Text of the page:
Juvenile Myelomonocytic Leukemia

What is juvenile myelomonocytic leukemia?

Juvenile myelomonocytic leukemia (JMML) is a rare and serious form of childhood leukemia (blood cancer).

Blood stem cells are made in the bone marrow. JMML occurs when too many blood stem cells become white blood cells called monocytes and myelocytes. Some of the monocytes and myelocytes mature into normal white blood cells, but many of them never fully mature. These immature white blood cells are called blasts.

Over time, the myelocytes, monocytes and blasts crowd out the healthy red blood cells and platelets in the bone marrow. This may cause infection, anemia or bleeding problems. JMML can also spread from the bone marrow to other areas of the body such as the skin, lungs, liver or intestines.

How common is juvenile myelomonocytic leukemia?

JMML occurs most often in children younger than 4 years. Ten percent of all cases develop in infants younger than 3 months. One to two children out of a million are found to have JMML each year. The disease accounts for 1.6% of all blood-related cancers. Boys are twice as likely to get JMML as girls.

Children who have neurofibromatosis type 1 [EJW1] (NF1) have an increased risk of developing JMML. NF1 is a genetic condition that causes the following:

  • brown spots and tumors on the skin
  • freckles on skin not exposed to the sun
  • tumors on the nerves
  • developmental changes in the nervous system, muscles, bone and skin

What are the signs and symptoms of juvenile myelomonocytic leukemia?

Some of the more common symptoms of JMML include the following:

  • Fever for no known reason
  • Infections, such as bronchitis or tonsillitis
  • Feeling very tired
  • Easy bruising or bleeding of the skin, nose and mouth
  • Red skin rash or tiny, red pinpoint dots on the skin
  • Painless swelling of the lymph nodes in the neck, underarm, stomach or groin
  • Pain or a feeling of fullness below the ribs
  • Dry cough
  • Trouble gaining weight
  • Poor appetite
  • Failure to thrive
  • Feeling irritable
  • Enlarged spleen or liver
  • Anemia

How is juvenile myelomonocytic leukemia treated?

At present, the only treatment for JMML that offers hope of a long-term cure is stem cell transplantation. This transplant uses healthy bone marrow stem cells or umbilical cord stem cells donated by another person. This kind of transplant is called an allogeneic stem cell transplant.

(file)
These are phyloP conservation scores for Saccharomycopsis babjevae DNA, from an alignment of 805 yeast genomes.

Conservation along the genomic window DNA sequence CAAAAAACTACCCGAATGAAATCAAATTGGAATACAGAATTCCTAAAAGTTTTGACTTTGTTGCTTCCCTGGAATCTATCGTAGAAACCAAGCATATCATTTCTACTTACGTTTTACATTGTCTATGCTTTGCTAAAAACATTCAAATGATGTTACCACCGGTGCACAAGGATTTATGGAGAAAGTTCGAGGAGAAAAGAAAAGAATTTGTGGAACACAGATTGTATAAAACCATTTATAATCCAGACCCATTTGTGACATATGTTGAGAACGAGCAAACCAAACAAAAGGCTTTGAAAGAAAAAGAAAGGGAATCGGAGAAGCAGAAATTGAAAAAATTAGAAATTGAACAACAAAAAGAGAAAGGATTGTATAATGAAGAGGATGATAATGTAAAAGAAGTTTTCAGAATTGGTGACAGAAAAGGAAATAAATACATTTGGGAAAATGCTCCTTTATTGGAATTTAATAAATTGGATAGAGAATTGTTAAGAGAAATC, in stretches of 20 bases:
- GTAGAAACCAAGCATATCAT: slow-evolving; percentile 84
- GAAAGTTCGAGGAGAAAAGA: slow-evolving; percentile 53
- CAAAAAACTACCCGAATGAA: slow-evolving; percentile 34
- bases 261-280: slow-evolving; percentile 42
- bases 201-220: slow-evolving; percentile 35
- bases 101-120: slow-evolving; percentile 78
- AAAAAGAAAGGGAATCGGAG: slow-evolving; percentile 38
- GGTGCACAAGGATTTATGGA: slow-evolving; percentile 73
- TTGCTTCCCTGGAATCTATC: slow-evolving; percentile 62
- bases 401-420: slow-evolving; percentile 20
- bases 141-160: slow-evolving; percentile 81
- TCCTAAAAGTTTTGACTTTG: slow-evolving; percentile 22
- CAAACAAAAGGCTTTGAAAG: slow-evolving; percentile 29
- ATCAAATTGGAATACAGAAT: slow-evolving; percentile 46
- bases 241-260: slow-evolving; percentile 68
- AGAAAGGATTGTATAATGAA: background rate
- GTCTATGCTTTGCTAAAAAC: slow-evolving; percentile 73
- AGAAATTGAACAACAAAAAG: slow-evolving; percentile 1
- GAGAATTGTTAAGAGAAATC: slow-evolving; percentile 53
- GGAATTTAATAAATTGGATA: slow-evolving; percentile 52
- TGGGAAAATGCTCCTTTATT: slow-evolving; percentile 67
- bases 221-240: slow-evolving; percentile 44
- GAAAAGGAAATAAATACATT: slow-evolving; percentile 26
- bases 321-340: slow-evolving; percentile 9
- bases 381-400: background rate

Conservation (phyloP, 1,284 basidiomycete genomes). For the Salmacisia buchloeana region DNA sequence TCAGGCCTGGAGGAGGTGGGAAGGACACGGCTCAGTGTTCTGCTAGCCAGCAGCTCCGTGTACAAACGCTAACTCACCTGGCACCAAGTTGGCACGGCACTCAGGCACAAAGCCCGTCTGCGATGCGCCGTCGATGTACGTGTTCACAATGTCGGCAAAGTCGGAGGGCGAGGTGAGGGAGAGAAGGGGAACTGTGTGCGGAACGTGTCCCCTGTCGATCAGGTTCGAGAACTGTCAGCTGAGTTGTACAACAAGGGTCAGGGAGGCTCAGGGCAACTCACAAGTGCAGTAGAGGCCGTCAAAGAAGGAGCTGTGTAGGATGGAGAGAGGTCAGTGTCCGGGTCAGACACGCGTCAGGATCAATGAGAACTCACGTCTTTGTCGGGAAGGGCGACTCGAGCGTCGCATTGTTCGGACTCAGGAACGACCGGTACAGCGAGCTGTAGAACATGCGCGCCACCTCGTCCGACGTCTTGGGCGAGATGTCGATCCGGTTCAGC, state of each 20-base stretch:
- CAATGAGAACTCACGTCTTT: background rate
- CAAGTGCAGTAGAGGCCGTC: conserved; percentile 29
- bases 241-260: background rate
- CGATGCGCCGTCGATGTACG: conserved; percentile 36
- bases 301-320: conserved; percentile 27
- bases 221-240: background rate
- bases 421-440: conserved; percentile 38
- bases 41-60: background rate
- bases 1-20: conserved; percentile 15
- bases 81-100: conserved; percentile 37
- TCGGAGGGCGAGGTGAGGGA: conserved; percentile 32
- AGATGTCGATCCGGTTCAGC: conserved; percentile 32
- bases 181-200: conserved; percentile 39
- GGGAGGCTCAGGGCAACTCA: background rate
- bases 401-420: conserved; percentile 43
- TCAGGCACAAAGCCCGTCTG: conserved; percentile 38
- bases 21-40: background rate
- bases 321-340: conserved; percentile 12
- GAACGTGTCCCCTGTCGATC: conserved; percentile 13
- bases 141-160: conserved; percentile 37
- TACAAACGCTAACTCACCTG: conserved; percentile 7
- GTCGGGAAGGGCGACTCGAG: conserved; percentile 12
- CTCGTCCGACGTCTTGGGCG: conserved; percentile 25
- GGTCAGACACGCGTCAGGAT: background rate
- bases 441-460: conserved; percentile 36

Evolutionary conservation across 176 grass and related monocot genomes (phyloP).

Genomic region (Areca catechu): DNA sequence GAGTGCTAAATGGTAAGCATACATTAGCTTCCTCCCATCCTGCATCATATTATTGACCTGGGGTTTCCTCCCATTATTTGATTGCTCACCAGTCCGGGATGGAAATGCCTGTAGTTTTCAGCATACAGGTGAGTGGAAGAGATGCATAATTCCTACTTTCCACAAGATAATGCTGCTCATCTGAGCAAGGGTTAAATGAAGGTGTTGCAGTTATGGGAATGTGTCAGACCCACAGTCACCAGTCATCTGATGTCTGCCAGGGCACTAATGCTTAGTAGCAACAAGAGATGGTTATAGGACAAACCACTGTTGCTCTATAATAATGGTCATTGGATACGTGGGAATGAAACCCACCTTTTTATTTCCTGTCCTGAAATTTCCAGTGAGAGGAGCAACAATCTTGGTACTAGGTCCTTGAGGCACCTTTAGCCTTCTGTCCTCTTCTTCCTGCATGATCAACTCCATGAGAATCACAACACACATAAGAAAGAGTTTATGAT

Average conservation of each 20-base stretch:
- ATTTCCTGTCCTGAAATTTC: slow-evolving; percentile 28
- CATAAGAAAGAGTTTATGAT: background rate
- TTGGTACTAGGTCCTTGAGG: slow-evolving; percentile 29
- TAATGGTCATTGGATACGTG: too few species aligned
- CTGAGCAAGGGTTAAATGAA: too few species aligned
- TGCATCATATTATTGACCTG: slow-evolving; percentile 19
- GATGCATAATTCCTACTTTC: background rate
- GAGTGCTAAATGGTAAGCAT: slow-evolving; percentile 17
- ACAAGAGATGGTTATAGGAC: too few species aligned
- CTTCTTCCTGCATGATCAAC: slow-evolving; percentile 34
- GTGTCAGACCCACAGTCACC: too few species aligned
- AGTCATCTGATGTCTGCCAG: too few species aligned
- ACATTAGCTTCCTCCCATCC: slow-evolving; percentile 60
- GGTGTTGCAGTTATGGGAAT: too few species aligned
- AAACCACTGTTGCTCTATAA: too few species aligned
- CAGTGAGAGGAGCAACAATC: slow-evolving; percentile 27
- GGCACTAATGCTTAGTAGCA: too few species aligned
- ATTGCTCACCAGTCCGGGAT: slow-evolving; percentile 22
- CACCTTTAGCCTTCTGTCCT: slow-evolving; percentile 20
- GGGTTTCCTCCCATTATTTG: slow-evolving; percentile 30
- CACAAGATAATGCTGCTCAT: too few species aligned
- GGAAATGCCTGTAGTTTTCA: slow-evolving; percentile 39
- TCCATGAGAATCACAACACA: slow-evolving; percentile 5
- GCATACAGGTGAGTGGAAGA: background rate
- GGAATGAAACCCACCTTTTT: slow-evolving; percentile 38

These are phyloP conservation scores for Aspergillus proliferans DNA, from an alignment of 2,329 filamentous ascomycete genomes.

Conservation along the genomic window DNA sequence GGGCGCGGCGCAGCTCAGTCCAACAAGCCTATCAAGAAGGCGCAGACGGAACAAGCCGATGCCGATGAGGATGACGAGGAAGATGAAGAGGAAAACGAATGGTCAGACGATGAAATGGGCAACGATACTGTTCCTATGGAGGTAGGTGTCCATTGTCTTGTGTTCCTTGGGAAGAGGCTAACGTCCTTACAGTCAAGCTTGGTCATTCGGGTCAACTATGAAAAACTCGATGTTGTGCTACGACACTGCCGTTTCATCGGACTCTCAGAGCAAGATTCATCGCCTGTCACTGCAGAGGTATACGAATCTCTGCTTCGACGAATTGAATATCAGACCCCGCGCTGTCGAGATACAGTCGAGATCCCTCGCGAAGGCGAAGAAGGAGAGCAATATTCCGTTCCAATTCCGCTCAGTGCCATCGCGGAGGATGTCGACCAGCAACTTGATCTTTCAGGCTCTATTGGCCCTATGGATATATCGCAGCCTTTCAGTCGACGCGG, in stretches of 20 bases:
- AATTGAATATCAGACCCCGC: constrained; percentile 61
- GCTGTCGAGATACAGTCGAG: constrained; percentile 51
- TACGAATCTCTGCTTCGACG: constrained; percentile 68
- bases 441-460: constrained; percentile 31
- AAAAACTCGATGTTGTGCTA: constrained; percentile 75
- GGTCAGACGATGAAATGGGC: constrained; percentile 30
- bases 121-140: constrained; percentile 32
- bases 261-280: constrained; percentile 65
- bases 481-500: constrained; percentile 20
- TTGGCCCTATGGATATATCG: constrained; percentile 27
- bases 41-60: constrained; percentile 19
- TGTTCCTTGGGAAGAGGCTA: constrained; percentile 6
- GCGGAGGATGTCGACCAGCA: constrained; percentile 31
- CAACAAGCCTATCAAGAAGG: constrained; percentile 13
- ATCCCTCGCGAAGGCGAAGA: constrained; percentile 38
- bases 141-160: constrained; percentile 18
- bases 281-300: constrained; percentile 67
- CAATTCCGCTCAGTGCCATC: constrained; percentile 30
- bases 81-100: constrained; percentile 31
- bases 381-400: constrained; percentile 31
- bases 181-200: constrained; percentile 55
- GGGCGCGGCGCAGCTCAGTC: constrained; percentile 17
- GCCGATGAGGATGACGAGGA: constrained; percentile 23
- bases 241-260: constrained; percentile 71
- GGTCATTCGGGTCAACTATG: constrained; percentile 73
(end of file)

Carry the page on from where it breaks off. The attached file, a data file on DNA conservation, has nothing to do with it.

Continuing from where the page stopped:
A patient’s brother or sister is usually the best match to donate stem cells for transplantation. If a sibling is not available, one of the patient’s parents or someone outside of the patient’s family can be a suitable donor. The stem cell transplant should be done as soon as possible after diagnosis, because successful transplant rates are highest in younger children.

What are the survival rates for juvenile myelomonocytic leukemia?

For children with JMML who do not receive treatment only about 5% to 10% will get better. With allogeneic stem cell transplant, many children with JMML are cured of their cancer.

In about 35% to 40% of children who achieve remission (no sign of cancer) with an allogeneic stem cell transplant, the JMML comes back within the first year. A second stem cell transplant has been shown to be effective for these patients.

Why choose St. Jude for your child’s juvenile myelomonocytic leukemia treatment?

  • St. Jude is the only National Cancer Institute-designated Comprehensive Cancer Center devoted solely to children.
  • St. Jude has created more clinical trials for cancer than any other children’s hospital in the United States.
  • The nurse-to-patient ratio at St. Jude is unmatched— averaging 1:3 in hematology and oncology, and 1:1 in the Intensive Care Unit.
  • Successful treatment for JMML requires a stem cell transplant. St. Jude has one of the world’s largest bone marrow/stem cell transplant programs dedicated to children, teens and young adults. Since the first hematopoietic stem cell transplant at St. Jude was performed in 1982, the Transplant Program has performed more than 2,900 transplants.
  • St. Jude is accredited by the Foundation for the Accreditation of Cellular Therapy (FACT) for autologous and allogeneic peripheral blood and marrow transplantation in children and adults.
  • The Transplant Program at St. Jude has been a part of the National Marrow Donor Program (NMDP) since 1990. Our center also provides data to the International Bone Marrow Transplant Registry and the Autologous Bone Marrow Transplant Registry.
  • To improve outcomes and reduce side effects associated with transplants, doctors in the St. Jude Transplant Program work closely with laboratory scientists to rapidly move discoveries from the lab to the clinic.
  • St. Jude support staff members have been specially trained to care for children receiving stem cell transplants.

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